In order to explain the proper role of HDL cholesterol in decreasing the CHD incidence, several studies gave the basis of the HDL subfractions role in lowering the cholesterol transport by LDL (Von et al., 1994a, b). In Von et al. (1994b) study, three subclasses of HDL were separated namely; pre B1 - LPA-I (lipoprotein A-I), pre B2-LPA-I and pre B3- LPA-I. The remaining majority of HDL has β-mobility which is differentiated into β-LPA-12 and β-LPA-13 as presented by Castro and Fielding (1988).
In plasma obtained from patients with apo A-I deficiency, Tangier disease (TD) and Lecithin cholesterol acyl transferase deficiency (LCAT-deficiency), the distribution of LpA-I subfractions differs from that found in plasma taken from normal subjects (Von et al., 1994a).
|Fig. 2:||Incidence of CHD per 100 men over 1 year period according to HDL cholesterol level|
Note:The data in Fig. 2 were selected at normal cholesterol level (200-249 mg dl1)
LPA-I is absent from plasma with apo A-I deficiency. Only pre β2 and pre β3 of HDL are present in patient plasma with LCAt deficiency and TD. Several reports (Tall, 1990; Huang et al., 1994), using 1 min. pulse incubation of plasma with [3H] cholesterol loaded fibroblasts, have identified pre β1 LPA-I and β-lipoprotein E (β-LPE) as initial acceptors cell-derived cholesterol. Also in plasma derived from normal subjects, the amount of [3H] cholesterol accumulating in β-LPE equals the amount in pre β1-LPA-I. In apo A-I deficiency where LPA-I is absent, only β-LPE can absorb cell-derived [3H] cholesterol which is accompanied by a 50% decrease in the uptake of cellular [3H] cholesterol after 1 min pulse incubation (Huang et al., 1994). The same reduction in efflux of cellular cholesterol has been observed in plasma derived from normal subjects which has been depleted of apo A-I by anti apo-A immuno-affinity chromatography (Kawano et al., 1993). This suggests that lipoproteins which do not contain apo A-I, especially β-LPE, play an important role in the uptake of cellular cholesterol into plasma. It has been found by Ordavas and Schaefer (1994) that β-LPE is immunodetectable only in the plasma of individuals who carry at least one apo E3 allele. Plasma which contains apo E3 releases [3H] cholesterol from fibroblasts into both β-LPE and pre- β1-LPA-I. β-LPE is an important contributor to initial cholesterol efflux into normal plasma and is a major component of the residual activity, resulting in cholesterol release from cells in apo A-I deficient plasma (Davignon et al., 1988). The failure of apo E4 to form β-LPE may account for the increased risk of MI which is associated with this isoform (Ordavas and Schaefer, 1994). In TD and genetic LCAT-deficiency, cell derived [3H] cholesterol is taken up by both pre β1-LPA-I and β-LPE. However, in comparison with normal plasma, the uptake of cellular [3H] cholesterol in these subjects after 1 min pulse, was reduced by 35% (TD) and 20% (LCAT-deficiency) (Von et al., 1994a). In normal plasma, cholesterol taken up by pre β1-LPA-I is transferred to LDL via pre β2-LPA-I, pre β3-LPA-I and β-LPA-I (Huang et al., 1993). The minority of cholesterol is esterified in pre β3-LPA-I which contains cholesterol ester transfer protein (CETP), LCAT and apo D, while the majority of the cholesterol is esterified in β-LPA-I after re-transfer for LDL-cholesterol. In plasma which is deficient in HDL cholesterol, cell-derived [3H] cholesterol is transferred more rapidly to LDL than in plasma derived from normal subject, while in plasma which is deficient in LCAT, [3H] cholesterol remains non-esterfied (Huang et al., 1993). In plasma derived from subjects with apo A-I deficiency or TD, the transfer of [3H] cholesterol enters to LDL is enhanced compared with plasma derived from normal subjects.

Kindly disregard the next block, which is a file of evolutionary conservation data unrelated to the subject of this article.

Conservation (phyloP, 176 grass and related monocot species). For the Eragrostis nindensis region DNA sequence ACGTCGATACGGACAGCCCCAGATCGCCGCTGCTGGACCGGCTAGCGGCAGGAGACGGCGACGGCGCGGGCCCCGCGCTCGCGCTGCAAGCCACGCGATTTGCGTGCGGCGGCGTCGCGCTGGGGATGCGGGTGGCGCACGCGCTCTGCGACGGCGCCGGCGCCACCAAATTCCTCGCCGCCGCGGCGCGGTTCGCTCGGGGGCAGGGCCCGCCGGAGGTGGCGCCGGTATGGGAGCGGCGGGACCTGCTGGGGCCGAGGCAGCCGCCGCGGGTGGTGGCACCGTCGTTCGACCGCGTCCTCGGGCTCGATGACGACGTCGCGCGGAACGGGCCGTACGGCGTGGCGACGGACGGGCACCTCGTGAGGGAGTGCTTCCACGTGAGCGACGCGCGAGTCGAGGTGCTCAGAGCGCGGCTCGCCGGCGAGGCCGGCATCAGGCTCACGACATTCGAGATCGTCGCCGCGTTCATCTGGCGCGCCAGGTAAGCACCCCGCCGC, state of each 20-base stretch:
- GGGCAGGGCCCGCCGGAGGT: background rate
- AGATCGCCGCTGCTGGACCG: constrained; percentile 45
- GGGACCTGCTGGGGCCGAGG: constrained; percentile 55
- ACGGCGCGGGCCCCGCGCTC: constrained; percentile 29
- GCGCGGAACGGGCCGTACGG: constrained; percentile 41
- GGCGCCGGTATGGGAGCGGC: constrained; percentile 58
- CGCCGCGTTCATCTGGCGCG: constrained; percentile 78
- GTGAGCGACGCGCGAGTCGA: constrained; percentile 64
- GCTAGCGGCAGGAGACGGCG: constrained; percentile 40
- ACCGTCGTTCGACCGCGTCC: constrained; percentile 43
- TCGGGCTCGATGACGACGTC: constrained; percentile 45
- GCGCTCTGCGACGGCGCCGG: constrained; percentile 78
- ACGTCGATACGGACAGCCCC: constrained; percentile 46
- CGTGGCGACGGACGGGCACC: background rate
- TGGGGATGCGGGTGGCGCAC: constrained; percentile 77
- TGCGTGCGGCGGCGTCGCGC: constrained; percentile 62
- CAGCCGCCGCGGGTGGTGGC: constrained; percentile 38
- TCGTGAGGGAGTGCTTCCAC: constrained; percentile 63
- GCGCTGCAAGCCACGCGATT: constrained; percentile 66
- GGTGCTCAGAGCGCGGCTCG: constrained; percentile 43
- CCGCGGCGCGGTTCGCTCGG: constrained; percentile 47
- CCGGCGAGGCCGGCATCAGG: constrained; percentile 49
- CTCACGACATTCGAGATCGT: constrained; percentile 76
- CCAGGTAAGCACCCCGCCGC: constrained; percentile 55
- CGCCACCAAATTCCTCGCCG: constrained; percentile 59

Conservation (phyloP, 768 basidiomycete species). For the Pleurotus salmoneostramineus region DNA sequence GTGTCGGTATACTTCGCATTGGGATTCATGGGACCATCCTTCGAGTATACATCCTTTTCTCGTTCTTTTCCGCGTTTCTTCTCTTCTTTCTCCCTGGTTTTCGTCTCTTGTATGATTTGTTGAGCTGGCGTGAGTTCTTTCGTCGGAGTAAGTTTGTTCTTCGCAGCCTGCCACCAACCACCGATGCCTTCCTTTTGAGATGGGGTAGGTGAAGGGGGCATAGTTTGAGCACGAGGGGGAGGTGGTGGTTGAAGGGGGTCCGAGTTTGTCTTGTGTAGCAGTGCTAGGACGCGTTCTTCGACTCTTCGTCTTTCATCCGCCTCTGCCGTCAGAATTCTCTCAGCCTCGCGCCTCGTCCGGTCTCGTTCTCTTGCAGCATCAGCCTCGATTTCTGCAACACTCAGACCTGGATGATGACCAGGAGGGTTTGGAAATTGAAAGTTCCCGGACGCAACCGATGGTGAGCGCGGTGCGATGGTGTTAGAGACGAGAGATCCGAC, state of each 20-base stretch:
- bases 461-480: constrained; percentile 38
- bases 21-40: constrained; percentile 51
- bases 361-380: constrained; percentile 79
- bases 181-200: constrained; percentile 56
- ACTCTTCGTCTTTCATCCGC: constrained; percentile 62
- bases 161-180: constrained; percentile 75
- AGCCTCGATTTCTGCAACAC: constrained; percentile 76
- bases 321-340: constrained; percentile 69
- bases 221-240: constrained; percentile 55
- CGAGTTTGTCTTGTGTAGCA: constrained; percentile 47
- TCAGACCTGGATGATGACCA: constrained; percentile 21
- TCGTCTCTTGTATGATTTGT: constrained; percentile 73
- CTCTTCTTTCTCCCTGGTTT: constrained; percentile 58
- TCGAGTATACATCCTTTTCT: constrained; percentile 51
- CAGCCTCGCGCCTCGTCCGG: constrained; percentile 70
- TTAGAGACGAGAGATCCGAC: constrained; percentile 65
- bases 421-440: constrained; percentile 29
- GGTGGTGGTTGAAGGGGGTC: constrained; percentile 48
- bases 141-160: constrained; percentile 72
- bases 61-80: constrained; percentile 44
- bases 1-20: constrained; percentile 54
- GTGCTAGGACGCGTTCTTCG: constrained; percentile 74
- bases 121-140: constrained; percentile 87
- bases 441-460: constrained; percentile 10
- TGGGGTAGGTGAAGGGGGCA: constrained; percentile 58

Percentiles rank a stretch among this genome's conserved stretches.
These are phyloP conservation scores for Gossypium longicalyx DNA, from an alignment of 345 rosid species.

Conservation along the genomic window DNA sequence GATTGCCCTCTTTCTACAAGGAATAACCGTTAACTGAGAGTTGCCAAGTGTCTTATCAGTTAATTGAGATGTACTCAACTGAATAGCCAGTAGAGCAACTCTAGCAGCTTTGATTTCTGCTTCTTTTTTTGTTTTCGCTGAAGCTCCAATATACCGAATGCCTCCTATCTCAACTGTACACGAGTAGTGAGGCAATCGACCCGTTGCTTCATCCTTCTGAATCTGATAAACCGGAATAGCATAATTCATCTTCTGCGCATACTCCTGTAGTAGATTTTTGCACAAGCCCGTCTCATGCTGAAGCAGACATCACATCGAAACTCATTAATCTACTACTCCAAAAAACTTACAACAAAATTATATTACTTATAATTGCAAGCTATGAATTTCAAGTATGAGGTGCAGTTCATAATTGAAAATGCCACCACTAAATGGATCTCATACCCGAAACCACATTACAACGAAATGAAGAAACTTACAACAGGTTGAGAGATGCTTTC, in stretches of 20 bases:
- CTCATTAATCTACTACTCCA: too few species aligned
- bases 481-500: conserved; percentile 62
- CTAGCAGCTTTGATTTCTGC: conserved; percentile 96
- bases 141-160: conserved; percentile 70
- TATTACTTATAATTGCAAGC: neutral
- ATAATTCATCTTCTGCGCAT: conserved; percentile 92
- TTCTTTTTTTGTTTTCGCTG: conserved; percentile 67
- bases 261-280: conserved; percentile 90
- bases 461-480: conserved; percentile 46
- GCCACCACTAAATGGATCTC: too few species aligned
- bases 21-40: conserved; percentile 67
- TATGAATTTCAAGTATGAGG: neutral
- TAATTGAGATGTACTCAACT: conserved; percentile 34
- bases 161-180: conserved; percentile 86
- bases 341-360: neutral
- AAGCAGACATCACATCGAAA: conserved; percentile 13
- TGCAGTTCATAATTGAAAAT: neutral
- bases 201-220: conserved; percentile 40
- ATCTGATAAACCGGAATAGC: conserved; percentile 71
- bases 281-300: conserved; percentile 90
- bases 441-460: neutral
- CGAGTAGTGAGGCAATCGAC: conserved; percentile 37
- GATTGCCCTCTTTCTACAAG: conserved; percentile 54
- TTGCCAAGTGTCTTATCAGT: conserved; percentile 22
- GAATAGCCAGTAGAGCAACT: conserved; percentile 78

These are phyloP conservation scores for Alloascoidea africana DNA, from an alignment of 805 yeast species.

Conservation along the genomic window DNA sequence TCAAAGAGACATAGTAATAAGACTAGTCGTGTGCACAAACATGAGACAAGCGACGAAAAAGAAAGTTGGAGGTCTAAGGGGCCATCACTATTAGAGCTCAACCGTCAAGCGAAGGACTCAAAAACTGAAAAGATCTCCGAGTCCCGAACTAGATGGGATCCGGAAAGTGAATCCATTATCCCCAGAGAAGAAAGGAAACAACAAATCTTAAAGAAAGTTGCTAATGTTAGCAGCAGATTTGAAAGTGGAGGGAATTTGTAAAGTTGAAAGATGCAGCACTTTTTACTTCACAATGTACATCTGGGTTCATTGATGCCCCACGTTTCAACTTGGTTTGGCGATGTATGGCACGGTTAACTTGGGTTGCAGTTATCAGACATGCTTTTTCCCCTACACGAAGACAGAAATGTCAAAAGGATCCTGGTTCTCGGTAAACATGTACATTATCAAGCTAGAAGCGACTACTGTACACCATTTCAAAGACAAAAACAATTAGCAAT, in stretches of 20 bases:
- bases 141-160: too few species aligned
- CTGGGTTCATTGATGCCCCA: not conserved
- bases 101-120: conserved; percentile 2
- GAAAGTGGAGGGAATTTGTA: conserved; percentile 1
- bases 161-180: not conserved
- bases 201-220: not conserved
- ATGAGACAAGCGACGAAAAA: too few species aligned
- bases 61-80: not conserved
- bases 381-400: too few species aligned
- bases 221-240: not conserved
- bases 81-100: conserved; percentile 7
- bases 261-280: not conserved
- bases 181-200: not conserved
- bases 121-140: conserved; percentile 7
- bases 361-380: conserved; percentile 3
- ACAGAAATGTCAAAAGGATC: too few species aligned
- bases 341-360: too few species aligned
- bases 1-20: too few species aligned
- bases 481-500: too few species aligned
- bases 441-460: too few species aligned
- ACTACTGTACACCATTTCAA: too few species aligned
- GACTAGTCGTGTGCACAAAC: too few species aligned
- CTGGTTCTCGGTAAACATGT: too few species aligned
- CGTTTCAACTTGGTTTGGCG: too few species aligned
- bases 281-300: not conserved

In conclusion, deficiency of HDL-cholesterol enhances the transport of cholesterol more rapidly to LDL, also genetic deficiency of LCAT and genetic variations in apo E influence the formation of β-LPE and the initial uptake of cell-derived cholesterol into plasma, which may influence the risk of developing CHD.